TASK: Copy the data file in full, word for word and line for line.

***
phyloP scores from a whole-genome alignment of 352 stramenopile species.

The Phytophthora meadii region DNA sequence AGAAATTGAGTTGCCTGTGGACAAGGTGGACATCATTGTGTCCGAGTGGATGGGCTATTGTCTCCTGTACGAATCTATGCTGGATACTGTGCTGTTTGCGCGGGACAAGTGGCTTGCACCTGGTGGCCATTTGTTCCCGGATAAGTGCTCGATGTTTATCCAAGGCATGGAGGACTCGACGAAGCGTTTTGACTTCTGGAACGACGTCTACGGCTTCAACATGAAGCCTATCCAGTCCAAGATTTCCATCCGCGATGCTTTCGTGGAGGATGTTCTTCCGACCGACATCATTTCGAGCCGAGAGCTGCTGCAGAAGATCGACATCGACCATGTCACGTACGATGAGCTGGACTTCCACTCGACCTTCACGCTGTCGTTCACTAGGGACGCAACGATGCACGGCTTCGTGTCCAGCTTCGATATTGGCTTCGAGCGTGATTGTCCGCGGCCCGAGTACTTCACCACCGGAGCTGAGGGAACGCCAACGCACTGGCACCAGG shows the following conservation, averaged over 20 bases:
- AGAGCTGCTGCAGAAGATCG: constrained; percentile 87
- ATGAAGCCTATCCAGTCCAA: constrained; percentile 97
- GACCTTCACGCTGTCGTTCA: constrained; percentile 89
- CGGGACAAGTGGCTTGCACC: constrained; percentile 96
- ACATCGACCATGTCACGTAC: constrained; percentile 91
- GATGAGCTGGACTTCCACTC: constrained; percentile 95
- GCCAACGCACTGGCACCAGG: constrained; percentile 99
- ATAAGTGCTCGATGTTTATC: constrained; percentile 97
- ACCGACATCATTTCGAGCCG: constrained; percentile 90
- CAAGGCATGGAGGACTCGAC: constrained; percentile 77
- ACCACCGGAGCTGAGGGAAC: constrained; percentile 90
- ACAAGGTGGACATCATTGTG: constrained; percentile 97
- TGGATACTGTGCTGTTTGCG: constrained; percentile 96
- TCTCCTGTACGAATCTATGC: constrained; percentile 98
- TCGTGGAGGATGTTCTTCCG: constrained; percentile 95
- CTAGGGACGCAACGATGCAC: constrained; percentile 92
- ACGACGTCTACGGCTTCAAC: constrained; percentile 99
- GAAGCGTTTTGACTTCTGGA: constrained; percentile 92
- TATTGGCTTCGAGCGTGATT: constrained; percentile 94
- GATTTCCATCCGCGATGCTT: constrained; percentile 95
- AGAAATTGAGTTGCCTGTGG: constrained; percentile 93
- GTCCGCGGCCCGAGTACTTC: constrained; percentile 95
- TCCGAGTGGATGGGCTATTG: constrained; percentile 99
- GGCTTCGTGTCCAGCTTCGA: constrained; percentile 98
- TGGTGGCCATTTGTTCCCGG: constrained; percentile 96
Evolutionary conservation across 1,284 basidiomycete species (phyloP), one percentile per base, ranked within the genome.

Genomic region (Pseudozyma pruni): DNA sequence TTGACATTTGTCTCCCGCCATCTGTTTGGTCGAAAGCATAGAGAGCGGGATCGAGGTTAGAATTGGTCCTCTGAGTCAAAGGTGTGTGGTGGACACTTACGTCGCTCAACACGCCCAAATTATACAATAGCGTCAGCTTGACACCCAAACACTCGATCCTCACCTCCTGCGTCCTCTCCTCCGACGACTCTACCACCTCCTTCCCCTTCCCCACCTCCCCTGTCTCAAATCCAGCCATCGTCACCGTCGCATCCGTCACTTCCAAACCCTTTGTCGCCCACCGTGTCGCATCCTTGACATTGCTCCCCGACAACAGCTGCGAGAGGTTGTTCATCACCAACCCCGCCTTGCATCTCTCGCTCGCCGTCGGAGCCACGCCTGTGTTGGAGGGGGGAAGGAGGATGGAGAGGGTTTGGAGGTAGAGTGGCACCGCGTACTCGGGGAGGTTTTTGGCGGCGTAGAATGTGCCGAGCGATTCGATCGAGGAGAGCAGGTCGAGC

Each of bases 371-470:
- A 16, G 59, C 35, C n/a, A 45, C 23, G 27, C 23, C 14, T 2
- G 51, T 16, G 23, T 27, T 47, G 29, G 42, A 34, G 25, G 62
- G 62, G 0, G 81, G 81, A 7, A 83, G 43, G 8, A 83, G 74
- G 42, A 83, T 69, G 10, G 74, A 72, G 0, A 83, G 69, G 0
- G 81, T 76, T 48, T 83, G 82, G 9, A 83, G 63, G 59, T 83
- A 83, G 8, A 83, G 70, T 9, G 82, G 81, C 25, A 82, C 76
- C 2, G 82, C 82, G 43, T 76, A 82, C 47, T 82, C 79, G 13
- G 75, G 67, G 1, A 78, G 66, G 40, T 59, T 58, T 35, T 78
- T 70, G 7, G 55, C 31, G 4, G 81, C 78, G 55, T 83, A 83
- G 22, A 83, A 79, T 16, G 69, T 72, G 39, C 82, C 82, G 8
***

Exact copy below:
phyloP scores from a whole-genome alignment of 352 stramenopile species.

The Phytophthora meadii region DNA sequence AGAAATTGAGTTGCCTGTGGACAAGGTGGACATCATTGTGTCCGAGTGGATGGGCTATTGTCTCCTGTACGAATCTATGCTGGATACTGTGCTGTTTGCGCGGGACAAGTGGCTTGCACCTGGTGGCCATTTGTTCCCGGATAAGTGCTCGATGTTTATCCAAGGCATGGAGGACTCGACGAAGCGTTTTGACTTCTGGAACGACGTCTACGGCTTCAACATGAAGCCTATCCAGTCCAAGATTTCCATCCGCGATGCTTTCGTGGAGGATGTTCTTCCGACCGACATCATTTCGAGCCGAGAGCTGCTGCAGAAGATCGACATCGACCATGTCACGTACGATGAGCTGGACTTCCACTCGACCTTCACGCTGTCGTTCACTAGGGACGCAACGATGCACGGCTTCGTGTCCAGCTTCGATATTGGCTTCGAGCGTGATTGTCCGCGGCCCGAGTACTTCACCACCGGAGCTGAGGGAACGCCAACGCACTGGCACCAGG shows the following conservation, averaged over 20 bases:
- AGAGCTGCTGCAGAAGATCG: constrained; percentile 87
- ATGAAGCCTATCCAGTCCAA: constrained; percentile 97
- GACCTTCACGCTGTCGTTCA: constrained; percentile 89
- CGGGACAAGTGGCTTGCACC: constrained; percentile 96
- ACATCGACCATGTCACGTAC: constrained; percentile 91
- GATGAGCTGGACTTCCACTC: constrained; percentile 95
- GCCAACGCACTGGCACCAGG: constrained; percentile 99
- ATAAGTGCTCGATGTTTATC: constrained; percentile 97
- ACCGACATCATTTCGAGCCG: constrained; percentile 90
- CAAGGCATGGAGGACTCGAC: constrained; percentile 77
- ACCACCGGAGCTGAGGGAAC: constrained; percentile 90
- ACAAGGTGGACATCATTGTG: constrained; percentile 97
- TGGATACTGTGCTGTTTGCG: constrained; percentile 96
- TCTCCTGTACGAATCTATGC: constrained; percentile 98
- TCGTGGAGGATGTTCTTCCG: constrained; percentile 95
- CTAGGGACGCAACGATGCAC: constrained; percentile 92
- ACGACGTCTACGGCTTCAAC: constrained; percentile 99
- GAAGCGTTTTGACTTCTGGA: constrained; percentile 92
- TATTGGCTTCGAGCGTGATT: constrained; percentile 94
- GATTTCCATCCGCGATGCTT: constrained; percentile 95
- AGAAATTGAGTTGCCTGTGG: constrained; percentile 93
- GTCCGCGGCCCGAGTACTTC: constrained; percentile 95
- TCCGAGTGGATGGGCTATTG: constrained; percentile 99
- GGCTTCGTGTCCAGCTTCGA: constrained; percentile 98
- TGGTGGCCATTTGTTCCCGG: constrained; percentile 96
Evolutionary conservation across 1,284 basidiomycete species (phyloP), one percentile per base, ranked within the genome.

Genomic region (Pseudozyma pruni): DNA sequence TTGACATTTGTCTCCCGCCATCTGTTTGGTCGAAAGCATAGAGAGCGGGATCGAGGTTAGAATTGGTCCTCTGAGTCAAAGGTGTGTGGTGGACACTTACGTCGCTCAACACGCCCAAATTATACAATAGCGTCAGCTTGACACCCAAACACTCGATCCTCACCTCCTGCGTCCTCTCCTCCGACGACTCTACCACCTCCTTCCCCTTCCCCACCTCCCCTGTCTCAAATCCAGCCATCGTCACCGTCGCATCCGTCACTTCCAAACCCTTTGTCGCCCACCGTGTCGCATCCTTGACATTGCTCCCCGACAACAGCTGCGAGAGGTTGTTCATCACCAACCCCGCCTTGCATCTCTCGCTCGCCGTCGGAGCCACGCCTGTGTTGGAGGGGGGAAGGAGGATGGAGAGGGTTTGGAGGTAGAGTGGCACCGCGTACTCGGGGAGGTTTTTGGCGGCGTAGAATGTGCCGAGCGATTCGATCGAGGAGAGCAGGTCGAGC

Each of bases 371-470:
- A 16, G 59, C 35, C n/a, A 45, C 23, G 27, C 23, C 14, T 2
- G 51, T 16, G 23, T 27, T 47, G 29, G 42, A 34, G 25, G 62
- G 62, G 0, G 81, G 81, A 7, A 83, G 43, G 8, A 83, G 74
- G 42, A 83, T 69, G 10, G 74, A 72, G 0, A 83, G 69, G 0
- G 81, T 76, T 48, T 83, G 82, G 9, A 83, G 63, G 59, T 83
- A 83, G 8, A 83, G 70, T 9, G 82, G 81, C 25, A 82, C 76
- C 2, G 82, C 82, G 43, T 76, A 82, C 47, T 82, C 79, G 13
- G 75, G 67, G 1, A 78, G 66, G 40, T 59, T 58, T 35, T 78
- T 70, G 7, G 55, C 31, G 4, G 81, C 78, G 55, T 83, A 83
- G 22, A 83, A 79, T 16, G 69, T 72, G 39, C 82, C 82, G 8